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Welcoming a new person to the world and celebrating life

Our family became a little bit bigger on Saturday with the arrival of Tessa Ann Compston.

The second daughter of my nephew, Jim Compston, and his wife, Jordan, Tessa arrived in the wee hours of Saturday morning. She weighed 8 pounds, 10 ounces, and she appears to be healthy and perfect in every way.

And, as expected, she has tons of the deep red hair that has become so characteristic of that branch of our clan.

Doctors had planned to deliver Tessa this coming Thursday, but she wasn’t waiting around to adhere to their schedule. Unfortunately for me, that meant that I wasn’t able to be at the hospital for her arrival as I had intended.

The new mommy and daddy were pretty much on their own for this delivery, since my brother, Larry, had the job of picking up big sister Zadie from day care and bringing her to his house to spend the night. But it appears that Jim and Jordan did a great job preparing for this new addition to their family even though we couldn’t be there to support them.

Now, a new adventure begins for them and for all of us. I am very excited for Zadie to get to know her little sister and to teach her all sorts of important things, such as how to dress like a princess or how to get exactly what she wants from their daddy or grandpa.

Welcome to the world, Tessa Ann! I already love you even though we haven’t officially met yet.

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Something else arrived this past week – autumn weather.

I do appreciate the bright, crisp mornings that come with the change of season, but I could do without feeling chilly all day long. There is more to the transition than temperature, however.

On my way to work a couple of days last week, I began to notice that not everything on the surrounding hillsides was still green. Although the overall impression of trees covered with green leaves is still there, occasional patches of yellow and orange are beginning to dot the countryside.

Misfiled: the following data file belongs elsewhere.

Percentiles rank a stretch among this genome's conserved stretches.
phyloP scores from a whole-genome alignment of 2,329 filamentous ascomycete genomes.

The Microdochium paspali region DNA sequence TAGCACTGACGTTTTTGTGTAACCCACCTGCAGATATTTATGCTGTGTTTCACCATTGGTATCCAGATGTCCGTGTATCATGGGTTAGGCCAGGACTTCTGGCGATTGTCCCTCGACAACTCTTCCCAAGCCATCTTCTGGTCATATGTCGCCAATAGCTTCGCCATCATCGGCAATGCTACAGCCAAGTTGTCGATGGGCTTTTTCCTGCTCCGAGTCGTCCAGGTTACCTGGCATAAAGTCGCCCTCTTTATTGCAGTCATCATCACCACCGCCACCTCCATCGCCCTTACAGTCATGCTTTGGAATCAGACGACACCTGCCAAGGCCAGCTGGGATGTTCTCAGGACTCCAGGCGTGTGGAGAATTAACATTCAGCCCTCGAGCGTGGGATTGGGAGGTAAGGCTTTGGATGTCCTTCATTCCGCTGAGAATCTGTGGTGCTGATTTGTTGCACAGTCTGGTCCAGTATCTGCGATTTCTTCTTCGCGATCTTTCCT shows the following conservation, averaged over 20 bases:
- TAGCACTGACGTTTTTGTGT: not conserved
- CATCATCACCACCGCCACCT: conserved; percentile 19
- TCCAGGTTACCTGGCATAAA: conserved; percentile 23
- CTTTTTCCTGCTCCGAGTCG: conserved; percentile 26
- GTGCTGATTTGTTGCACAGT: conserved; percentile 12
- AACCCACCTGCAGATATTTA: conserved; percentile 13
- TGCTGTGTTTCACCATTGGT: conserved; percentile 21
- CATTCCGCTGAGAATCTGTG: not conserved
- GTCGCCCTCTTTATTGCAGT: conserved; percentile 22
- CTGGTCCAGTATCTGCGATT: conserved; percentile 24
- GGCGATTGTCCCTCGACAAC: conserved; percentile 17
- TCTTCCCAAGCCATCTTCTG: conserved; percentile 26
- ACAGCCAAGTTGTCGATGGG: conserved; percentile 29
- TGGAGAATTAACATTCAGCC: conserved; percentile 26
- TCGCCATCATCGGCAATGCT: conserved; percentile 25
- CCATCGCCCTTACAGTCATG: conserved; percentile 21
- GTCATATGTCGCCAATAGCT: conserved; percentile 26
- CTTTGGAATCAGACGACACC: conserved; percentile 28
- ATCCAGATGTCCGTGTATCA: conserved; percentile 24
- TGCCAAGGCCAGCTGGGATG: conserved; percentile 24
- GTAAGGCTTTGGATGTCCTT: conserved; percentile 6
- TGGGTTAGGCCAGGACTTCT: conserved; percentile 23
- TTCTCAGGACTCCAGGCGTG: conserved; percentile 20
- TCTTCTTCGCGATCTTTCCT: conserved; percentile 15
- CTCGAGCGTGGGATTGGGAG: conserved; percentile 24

One evening in particular, I believe it was Wednesday, it seemed that fall blew into Belmont. Driving up Market Street, I noticed piles of dry leaves swirling in the wind. Then, as I climbed out of my car, I noticed a chill in the air that hadn’t been there when I climbed into it at the office to head home. The wind was whipping across the field below our place, making the fur on our adopted cat, Mr. White, bend in the breeze.

Mr. White was even more vocal than usual as he escorted me from the driveway to the front door that evening. I believe he was expressing his displeasure at feeling so cool. A bowl full of Iams seemed to sooth him, though, and soon he was off exploring the surrounding area again, patrolling for rodents and making sure no other cats invaded his territory.

Personally, I’m not big on pumpkin-flavored things, so the taste trends that so many are embracing this fall mean little to me. I have dabbled in a couple of new recipes this week, though, baking up some bubbly, hot casseroles that my husband, Mike, and I enjoyed immensely.

As the cool temperatures take hold in earnest, I imagine we will be mixing up some pots of soups and chili to help warm us up inside and out. I do enjoy a good beef and vegetable soup, and there are plenty of other non-pumpkin meals that I look forward to each fall.

Our garden, which I neglected compared to previous years, is not producing much at this point, but it did yield a bumper crop of various types of peppers. Mike used those along with some homegrown tomatoes and onions to create about a dozen jars of salsa last week. He made sure some of it was mild, just for me. That is the only batch we have sampled so far, but I suspect one of his spicier varieties will help warm us up during snack time one evening soon.

SO what do you love about autumn? There’s nothing we can do to stop it’s arrival and the march toward winter, so we might as well choose our favorite things about both seasons and make the most of them.

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There’s one more fall tradition I’d like to remind everyone about. The Belmont County Rubberneck Tour is slated from noon to 6 p.m. Oct. 13, and I encourage everyone to take part.

The self-guided driving tour provides an annual look at portions of the county, highlighting various attractions you may not have known were here. This year’s your is focused on the Flushing area, and it is being dedicated to the memory of John Mattox, founder and curator of the Underground Railroad Museum there and an all-around great man. My friend John died in July, and it only seems fitting that he is being honored in this way.

Stops on the tour this year include: The Underground Railroad Museum, Zion Christian Retreat, the Stratton flour mill, Stratton House Inn, Flushing Firehouse, the downtown Flushing business district, Flushing United Methodist Church, Flushing Alliance Church and Sunni Rae’s store. There will also be activities at Schuler Park. A celebration of John’s life is planned afterward, at Zion.

I intend to be there, and I hope you will be, too.

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